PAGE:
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Rail shuttle service for inland port

Thursday 21 October 2004

Ports of Auckland and Toll Rail announce rail shuttle service for inland port

Ports of Auckland’s new Wiri inland port will be serviced with a Toll Rail shuttle train.

Ports of Auckland Chief Executive Geoff Vazey announced at the Company’s annual meeting today that the shuttle train would increase the capacity of container movements to and from the seaport, provide very early delivery from ships to importers in Auckland, and lessen the future demand on roads.

“Rail is how much of the future increases in volume will be handled. Ports of Auckland has a state-of-the-art rail exchange that has capacity to handle much more rail traffic,” Mr Vazey said.

“Toll Rail is working with us to bring about increased movement of containers in and out of the port by rail.”

The Chief Executive of Toll New Zealand, David Jackson, said: “This is typical of the development we envisaged for our rail business and we look forward to getting under way with not only the Wiri project but other opportunities with Ports of Auckland as they arise.”

Mr Vazey said that as evidence of the commitment to these developments, Toll Rail and Ports of Auckland had today signed a letter of intent for the Wiri shuttle service.

“We are extremely pleased with this development. It is one of a number of projects that we have under way to ensure the port has good rail options available to customers,” Mr Vazey said.

Development of the Wiri inland port is well under way and it will be operating by the middle of 2005.

Investment Property

Non-operational property increased in value by 12%, or $11 million, on revaluation at 30 June 2004. The portfolio consists of land primarily on the Waitemata waterfront, and specifically the Western Reclamation.

“As previously advised, the Company has no present intention to sell any further waterfront property,” Chairman Neville Darrow said.

“We are advancing our long-term plans for the Western Reclamation. These commercial assets form part of Ports of Auckland’s strategic portfolio and have the potential to provide increased returns and income diversity over the medium term.

“Our objective is to facilitate the transition of this part of the waterfront into one of the most dynamic parts of Auckland. The Company is involved in the joint development of a high-level vision for the overall waterfront with the Auckland Regional Council and Auckland City. The scope of the vision extends from the Harbour Bridge to Mechanics Bay,” Mr Darrow said.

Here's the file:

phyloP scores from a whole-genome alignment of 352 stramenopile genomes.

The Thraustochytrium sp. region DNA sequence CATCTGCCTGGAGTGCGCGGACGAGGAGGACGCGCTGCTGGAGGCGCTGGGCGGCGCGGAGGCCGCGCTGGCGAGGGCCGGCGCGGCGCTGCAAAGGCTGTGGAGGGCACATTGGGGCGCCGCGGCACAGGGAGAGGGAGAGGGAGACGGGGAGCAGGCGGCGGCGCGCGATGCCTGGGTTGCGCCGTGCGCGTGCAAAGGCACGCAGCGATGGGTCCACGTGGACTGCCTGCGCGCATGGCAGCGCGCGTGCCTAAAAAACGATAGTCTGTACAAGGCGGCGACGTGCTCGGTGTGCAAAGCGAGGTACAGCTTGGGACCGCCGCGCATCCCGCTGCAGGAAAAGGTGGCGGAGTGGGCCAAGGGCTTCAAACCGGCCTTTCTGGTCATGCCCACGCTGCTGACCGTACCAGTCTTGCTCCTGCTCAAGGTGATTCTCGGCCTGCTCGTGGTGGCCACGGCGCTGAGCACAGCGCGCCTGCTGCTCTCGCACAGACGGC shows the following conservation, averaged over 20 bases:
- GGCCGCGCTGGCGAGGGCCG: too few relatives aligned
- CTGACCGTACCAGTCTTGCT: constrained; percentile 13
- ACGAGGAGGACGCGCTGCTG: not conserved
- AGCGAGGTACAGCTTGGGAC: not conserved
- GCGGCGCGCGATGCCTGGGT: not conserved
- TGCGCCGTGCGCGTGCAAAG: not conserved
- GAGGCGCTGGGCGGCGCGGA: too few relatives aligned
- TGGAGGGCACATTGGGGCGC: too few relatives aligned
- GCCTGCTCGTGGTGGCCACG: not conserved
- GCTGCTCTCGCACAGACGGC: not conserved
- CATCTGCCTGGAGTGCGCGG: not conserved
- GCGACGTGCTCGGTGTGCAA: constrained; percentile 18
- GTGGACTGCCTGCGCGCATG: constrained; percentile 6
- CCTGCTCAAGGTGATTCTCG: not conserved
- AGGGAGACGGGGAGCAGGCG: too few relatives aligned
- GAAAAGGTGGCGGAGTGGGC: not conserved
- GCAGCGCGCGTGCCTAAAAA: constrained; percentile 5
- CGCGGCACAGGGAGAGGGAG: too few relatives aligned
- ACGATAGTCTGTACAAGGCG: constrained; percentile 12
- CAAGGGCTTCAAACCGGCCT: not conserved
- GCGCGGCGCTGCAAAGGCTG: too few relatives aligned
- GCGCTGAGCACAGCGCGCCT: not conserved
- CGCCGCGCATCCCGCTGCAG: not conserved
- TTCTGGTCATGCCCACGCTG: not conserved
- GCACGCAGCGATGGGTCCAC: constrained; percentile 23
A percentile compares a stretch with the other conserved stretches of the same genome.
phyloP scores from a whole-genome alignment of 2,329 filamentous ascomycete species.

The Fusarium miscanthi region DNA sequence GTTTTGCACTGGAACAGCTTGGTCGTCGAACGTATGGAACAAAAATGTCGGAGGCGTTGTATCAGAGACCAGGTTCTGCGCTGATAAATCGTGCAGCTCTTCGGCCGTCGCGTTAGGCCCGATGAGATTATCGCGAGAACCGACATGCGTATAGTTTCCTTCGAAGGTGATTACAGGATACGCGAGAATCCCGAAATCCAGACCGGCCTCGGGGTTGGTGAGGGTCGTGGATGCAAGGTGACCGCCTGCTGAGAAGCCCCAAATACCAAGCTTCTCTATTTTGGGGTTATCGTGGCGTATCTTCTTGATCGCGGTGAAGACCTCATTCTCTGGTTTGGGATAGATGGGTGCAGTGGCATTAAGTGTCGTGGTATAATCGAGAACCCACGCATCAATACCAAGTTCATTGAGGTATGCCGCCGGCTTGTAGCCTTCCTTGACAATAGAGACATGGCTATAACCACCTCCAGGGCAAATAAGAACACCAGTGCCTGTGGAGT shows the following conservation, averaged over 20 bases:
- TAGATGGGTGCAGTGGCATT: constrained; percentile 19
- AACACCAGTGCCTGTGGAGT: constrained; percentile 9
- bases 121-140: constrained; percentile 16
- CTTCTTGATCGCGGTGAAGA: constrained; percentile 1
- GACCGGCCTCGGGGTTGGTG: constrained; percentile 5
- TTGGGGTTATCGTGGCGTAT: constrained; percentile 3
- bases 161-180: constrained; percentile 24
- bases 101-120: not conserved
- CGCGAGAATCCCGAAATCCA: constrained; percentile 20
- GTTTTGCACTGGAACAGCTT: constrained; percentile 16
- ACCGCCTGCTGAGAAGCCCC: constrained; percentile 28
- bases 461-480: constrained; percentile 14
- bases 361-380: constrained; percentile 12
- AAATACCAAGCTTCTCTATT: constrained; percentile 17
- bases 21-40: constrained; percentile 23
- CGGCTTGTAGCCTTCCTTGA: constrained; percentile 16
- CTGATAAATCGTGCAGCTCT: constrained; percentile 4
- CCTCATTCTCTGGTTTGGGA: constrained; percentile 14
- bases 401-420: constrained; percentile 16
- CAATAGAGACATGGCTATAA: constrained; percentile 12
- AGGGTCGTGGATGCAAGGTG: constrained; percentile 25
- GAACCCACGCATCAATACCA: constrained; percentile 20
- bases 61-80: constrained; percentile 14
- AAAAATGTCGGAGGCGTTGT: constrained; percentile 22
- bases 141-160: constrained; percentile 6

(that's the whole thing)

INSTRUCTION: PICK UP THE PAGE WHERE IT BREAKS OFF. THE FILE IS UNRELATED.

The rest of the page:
Capacity into the future

Mr Vazey said that the Company was always ahead of demand for container-handling capacity and careful planning had ensured that capital investment was timed according to need.

Container terminal capacity would be increased by 100,000 TEUs when Stage One of the Axis Fergusson extension was completed in mid-2006.

“We can cater for continuing container volume growth many decades into the future. Without expanding beyond our present east-west boundaries, we can increase container-handling capacity at the seaport to handle over 3 million TEUs a year – four and a half times our present throughput. Steps to achieve this include completion of the second stage of the Axis Fergusson reclamation, further stages of reclamation between the two terminals, improvement of land-use and container-stacking systems, and expansion of our inland port network,” Mr Vazey said.

Deepening of the commercial shipping lane in the Rangitoto Channel began during the year to widen the tidal window for large containerships. The main dredging would begin later this month and was expected to be completed in 2006. The cost of the channel deepening and Axis Fergusson Stage One extension project was $55 million, he said.

Outlook

Mr Darrow said that the 2004 full year results confirmed that Ports of Auckland remained on track for steady ongoing growth, underpinned by strong fundamentals.

“After the first three months of the new financial year, the Company is trading to expectation. Earnings before interest and tax, taking into account that the marina business has been sold, are at a level similar to last year notwithstanding the recent four-day strike and the loss of a shipping service. Net profit after tax including unusual items is slightly up.

“We are trading soundly,” Mr Darrow said.

“The Company has a clear strategy for the creation of shareholder value. The Board and management are united and committed to achieving against this strategy. Ports of Auckland will continue to have the necessary capacity, equipment, technology and attitude to meet the challenges of the future, and to fulfil customers’ expectations.”

Mr Vazey said that while there had been a 2% drop in container volumes in the first quarter compared with last year, the four-day strike and one-off disruption to other trades due to events in other parts of the world had more than accounted for the reduction.

Non-containerised cargoes were up 22% for the first quarter, with volumes of imported vehicles performing strongly.

“Looking ahead, we are in good shape. Our strategy is clear and we are continuing to achieve against it. We have some important projects under development,” Mr Vazey said.


End

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